It's a shame we don't have actual superheros in our midst. Otherwise, scientists would put out research papers that look something like this amazing six-page study examining the discovery of a novel protein associated with the regenerative abilities of none other than Wolverine.
Right off I gotta say that the work put into this parody study is commendable. It's got everything you'd expect from a research paper, including an abstract, a description of materials and methods, diagrams, you name it. The level of detail is equally impressive, including a reference to co-author Charles Xavier, who appears to be working out of the Department of Superhuman Biology at Xavier University.
I also like what BoingBoing's Maggie Koerth-Baker has to say:
I would also question why very-real biochemists Sigrid Alvarez, Emma Conway, and Leonard Foster would choose to work with Scott Summers, of all people, rather than Henry P. McCoy, who, I would assume, has a much longer and more impressive CV.
The point of the study was to look at Wolverine's remarkable superhealing abilities, known as Healing Factor, which allows him to recover from wounds, diseases, or toxins at a rate much faster than regular humans. In fact, this Healing Factor is what enabled the bonding of adamantium, an indestructible metal alloy, to Wolverine's skeleton during the Weapon X program.
Now, according to the study, the unique regenerative capabilities of the axolotl, an amphibian, may provide a clue. The "researchers" write:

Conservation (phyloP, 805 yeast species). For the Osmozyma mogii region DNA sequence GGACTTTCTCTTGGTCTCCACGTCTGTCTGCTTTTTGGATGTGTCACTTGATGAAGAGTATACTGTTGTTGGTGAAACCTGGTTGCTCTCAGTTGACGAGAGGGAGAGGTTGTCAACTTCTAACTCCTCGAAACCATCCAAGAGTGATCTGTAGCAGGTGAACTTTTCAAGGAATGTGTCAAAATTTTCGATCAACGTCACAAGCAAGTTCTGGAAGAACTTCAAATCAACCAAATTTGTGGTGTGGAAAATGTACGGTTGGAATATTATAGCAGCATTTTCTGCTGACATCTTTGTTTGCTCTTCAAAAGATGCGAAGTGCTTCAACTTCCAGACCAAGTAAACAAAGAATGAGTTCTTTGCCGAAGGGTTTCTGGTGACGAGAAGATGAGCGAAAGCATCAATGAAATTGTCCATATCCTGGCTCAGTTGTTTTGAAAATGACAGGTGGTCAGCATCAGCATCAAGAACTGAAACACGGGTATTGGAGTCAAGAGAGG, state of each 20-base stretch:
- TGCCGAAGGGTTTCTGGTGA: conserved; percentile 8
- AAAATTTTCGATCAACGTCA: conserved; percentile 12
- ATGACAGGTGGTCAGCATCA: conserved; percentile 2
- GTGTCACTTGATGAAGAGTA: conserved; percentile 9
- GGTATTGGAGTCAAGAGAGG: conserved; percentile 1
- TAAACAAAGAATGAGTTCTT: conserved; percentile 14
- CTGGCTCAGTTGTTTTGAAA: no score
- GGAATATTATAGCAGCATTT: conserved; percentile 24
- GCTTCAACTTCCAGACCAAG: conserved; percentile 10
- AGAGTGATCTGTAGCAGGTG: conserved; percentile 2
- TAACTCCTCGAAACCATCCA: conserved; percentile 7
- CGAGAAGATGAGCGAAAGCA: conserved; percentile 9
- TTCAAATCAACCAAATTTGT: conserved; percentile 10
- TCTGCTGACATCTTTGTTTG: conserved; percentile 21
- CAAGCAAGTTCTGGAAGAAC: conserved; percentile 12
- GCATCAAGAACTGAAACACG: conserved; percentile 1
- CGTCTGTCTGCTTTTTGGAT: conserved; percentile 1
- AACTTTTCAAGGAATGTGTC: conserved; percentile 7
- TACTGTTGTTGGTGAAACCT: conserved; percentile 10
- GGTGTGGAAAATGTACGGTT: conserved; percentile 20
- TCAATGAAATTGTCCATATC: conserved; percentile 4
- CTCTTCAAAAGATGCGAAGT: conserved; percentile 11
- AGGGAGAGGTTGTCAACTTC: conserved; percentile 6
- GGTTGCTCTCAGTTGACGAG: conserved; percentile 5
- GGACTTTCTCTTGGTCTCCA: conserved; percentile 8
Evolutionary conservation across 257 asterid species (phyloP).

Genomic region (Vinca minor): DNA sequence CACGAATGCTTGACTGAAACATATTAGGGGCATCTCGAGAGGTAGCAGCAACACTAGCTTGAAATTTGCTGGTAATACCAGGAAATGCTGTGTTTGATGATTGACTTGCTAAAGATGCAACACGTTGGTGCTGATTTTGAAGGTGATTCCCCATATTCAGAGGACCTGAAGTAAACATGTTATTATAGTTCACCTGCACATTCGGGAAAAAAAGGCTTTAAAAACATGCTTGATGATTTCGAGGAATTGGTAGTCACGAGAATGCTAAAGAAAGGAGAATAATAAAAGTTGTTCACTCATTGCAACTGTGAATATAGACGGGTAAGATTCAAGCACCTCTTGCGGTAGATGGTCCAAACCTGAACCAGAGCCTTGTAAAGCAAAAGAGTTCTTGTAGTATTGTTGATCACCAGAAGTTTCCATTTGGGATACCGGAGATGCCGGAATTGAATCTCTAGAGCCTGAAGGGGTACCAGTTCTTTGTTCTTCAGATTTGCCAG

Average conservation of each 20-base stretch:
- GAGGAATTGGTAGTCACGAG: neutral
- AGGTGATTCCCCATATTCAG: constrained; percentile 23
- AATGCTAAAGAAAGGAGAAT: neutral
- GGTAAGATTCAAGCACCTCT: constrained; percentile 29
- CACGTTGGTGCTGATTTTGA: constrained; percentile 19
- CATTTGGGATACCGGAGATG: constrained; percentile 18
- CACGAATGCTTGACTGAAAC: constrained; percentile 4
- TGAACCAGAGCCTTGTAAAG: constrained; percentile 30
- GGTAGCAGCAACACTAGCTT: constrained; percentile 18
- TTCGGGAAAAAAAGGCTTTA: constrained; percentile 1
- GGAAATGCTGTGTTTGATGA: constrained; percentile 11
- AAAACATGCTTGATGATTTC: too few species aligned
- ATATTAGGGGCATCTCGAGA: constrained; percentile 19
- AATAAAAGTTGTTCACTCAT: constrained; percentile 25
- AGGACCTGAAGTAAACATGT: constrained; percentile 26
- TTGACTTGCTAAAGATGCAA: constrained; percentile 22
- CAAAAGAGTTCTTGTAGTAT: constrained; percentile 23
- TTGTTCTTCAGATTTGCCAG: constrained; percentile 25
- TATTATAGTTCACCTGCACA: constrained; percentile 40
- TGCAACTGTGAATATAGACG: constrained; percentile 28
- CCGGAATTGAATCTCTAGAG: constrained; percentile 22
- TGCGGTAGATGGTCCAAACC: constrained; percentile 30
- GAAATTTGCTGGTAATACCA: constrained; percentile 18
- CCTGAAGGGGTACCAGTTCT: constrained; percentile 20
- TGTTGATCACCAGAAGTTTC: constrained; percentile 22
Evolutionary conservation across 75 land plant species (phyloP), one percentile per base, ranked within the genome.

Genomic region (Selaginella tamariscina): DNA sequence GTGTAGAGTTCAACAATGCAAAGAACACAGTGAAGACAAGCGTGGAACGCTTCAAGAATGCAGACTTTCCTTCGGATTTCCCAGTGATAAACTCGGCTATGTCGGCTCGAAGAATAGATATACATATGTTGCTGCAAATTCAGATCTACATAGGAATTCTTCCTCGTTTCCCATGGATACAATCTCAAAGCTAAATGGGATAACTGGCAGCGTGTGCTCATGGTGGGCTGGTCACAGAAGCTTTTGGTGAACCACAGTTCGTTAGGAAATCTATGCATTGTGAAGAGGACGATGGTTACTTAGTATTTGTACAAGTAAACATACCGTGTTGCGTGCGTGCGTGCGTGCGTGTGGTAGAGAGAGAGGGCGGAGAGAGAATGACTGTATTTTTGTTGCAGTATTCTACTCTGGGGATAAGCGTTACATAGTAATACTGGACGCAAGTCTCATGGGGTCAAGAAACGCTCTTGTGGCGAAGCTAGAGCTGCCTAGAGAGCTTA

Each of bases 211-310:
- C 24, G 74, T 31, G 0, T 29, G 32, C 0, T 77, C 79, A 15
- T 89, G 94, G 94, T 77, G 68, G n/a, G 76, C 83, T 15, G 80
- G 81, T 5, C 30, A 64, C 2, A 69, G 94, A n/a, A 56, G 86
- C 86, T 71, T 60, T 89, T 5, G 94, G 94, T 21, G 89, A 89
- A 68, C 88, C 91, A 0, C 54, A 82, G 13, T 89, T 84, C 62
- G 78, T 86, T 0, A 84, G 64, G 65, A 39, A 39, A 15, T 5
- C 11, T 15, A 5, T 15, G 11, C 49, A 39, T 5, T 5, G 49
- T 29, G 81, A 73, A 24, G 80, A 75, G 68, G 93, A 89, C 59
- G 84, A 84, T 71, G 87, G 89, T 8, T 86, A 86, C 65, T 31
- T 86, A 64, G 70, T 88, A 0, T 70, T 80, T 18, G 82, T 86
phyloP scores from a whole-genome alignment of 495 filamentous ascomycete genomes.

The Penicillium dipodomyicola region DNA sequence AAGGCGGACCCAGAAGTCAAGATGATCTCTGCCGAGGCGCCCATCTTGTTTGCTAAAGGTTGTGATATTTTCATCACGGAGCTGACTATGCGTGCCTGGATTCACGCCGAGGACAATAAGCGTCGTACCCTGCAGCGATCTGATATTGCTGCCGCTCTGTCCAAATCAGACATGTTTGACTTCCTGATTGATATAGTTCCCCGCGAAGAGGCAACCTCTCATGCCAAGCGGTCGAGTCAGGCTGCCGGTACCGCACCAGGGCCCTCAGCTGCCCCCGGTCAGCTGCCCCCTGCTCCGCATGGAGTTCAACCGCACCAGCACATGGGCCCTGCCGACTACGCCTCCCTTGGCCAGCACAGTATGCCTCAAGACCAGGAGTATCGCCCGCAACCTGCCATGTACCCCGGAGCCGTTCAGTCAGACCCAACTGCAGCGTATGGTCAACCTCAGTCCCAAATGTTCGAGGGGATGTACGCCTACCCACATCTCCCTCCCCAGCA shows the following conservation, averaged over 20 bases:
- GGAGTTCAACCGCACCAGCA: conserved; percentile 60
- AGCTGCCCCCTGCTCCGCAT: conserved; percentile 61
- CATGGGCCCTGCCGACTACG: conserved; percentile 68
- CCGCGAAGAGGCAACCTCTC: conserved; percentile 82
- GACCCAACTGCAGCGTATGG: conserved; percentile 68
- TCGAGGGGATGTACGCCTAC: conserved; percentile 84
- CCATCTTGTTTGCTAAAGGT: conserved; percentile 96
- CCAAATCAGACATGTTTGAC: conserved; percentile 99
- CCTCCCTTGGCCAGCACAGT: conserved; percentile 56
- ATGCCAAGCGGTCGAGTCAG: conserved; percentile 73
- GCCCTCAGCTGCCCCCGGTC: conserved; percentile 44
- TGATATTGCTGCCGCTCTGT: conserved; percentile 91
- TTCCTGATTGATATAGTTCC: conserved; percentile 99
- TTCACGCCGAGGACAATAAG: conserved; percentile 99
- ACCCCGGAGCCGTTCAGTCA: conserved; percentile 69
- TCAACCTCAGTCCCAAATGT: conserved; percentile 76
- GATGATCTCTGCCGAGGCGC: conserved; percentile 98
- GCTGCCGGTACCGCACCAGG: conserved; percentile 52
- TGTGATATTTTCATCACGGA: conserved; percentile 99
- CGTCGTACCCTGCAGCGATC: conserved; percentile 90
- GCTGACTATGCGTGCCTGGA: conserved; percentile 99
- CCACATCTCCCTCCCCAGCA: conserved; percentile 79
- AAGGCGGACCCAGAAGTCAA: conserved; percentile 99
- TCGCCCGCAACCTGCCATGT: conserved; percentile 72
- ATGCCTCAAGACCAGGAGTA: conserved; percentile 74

We identified a novel protein, dubbed Howlett, that is nearly identical to the Amblox protein in axolotl which is known to be responsible for the amphibian’s limb regeneration. siRNA knockdown of the howlett and amblox genes demonstrated decreased replication in Wolverine and axolotl, respectively, and Howlett was found in all Wolverine tissues. Using massspectrometry and x-ray crystallography, we identified an S2 pocketin the Howlett protein that we postulate contributes to the 5.66-fold increased specific activity observed over Amblox in cleaving a large substrate analogue. Our findings show that Howlett is a major contributor to Wolverine’s incredible regeneration capacity, and further investigation of the signaling and regulatory mechanisms associated with this novel protein could provide outstanding advances in the field of regenerative medicine.
The study now appears in the Journal of Superhero Mutational Science. Or not.